The execution time of the model is also a crucial metric, and slower models are challenging to use on a large scale in field applications. Table 6 shows the actual execution time of four algorithms. From Table 6, we can see that the actual execution time for GNN is slightly slower than AEs, but faster than LOF and IF. This is due to the additional graphlike data generation (construct graph) required by GNN with the same number of network layers.
In addition, dimensionality reduction techniques of data can be used for visualizing input features during machine learning training. TDistributed Stochastic Neighbor Embedding (tSNE) is a visualization model for mapping highdimensional data to low dimensional data, and data points that are separated from each other in the highdimensional space remain unchanged in the low dimensional space. Further more, tSNE can determine whether the dataset has good separability by mapping into twodimensional (or threedimensions) space, that is, whether there are small intervals between isomorphic groups and large intervals between heterogeneous groups. The visualization results of the original and identified by GNN dataset are shown in Fig. 11. At the same time, we also displayed the original labels (defined in Table 3) and unlabeled situation of case A–C in the dimensionality reduction data.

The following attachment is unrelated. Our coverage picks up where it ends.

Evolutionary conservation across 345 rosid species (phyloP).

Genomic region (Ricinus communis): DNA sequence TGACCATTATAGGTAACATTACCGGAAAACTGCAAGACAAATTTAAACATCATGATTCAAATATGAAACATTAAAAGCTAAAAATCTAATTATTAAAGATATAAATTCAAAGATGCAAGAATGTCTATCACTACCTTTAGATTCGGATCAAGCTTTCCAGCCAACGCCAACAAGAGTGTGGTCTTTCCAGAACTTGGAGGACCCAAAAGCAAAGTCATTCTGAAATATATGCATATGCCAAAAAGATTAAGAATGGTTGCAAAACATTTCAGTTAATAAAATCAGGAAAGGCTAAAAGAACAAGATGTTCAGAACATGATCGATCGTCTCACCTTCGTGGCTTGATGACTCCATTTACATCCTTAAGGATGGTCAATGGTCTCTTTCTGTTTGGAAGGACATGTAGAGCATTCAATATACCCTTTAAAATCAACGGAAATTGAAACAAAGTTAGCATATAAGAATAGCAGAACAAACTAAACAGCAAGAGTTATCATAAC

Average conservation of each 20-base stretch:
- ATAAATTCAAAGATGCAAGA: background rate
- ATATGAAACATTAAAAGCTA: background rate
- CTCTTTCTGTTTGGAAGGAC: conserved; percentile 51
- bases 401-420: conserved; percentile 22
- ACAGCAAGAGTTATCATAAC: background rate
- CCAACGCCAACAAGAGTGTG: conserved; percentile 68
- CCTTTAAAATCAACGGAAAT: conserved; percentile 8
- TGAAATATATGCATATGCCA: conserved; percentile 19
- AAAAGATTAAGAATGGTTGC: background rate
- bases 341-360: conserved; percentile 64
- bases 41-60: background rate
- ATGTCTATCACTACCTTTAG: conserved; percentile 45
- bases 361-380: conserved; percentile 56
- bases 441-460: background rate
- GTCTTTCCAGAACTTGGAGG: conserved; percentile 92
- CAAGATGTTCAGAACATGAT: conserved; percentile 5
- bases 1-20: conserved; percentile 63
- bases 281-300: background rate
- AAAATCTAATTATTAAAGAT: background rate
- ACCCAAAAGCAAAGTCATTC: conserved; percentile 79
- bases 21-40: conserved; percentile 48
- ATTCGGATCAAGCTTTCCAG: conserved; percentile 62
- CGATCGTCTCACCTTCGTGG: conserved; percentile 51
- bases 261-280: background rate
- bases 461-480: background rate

From Fig. 11a, some data of weathered sandstone are mixed with the data of unweathered sandstone. Usually, the reason for this phenomenon is that the AE features of weathered sandstone are not obvious, which is difficult to identify directly by manual or other algorithms. From Fig. 11c, the data of weathered sandstone deviate more from unweathered sandstone. The main reason for this difference is GNN aggregates the AE statistical feature neighbor values at hidden layers, making the distribution pattern of the data changed, thus enabling the feature of weathered sandstone originally hidden in the unweathered area to be detected. In fact, further comparison with the Fig. 11b and d containing true labels shows that the data of the other three levels of weathered sandstone also gradually separated, indicating that GNN can roughly classify the weathering level of sandstone through the AE statistical characteristics signals.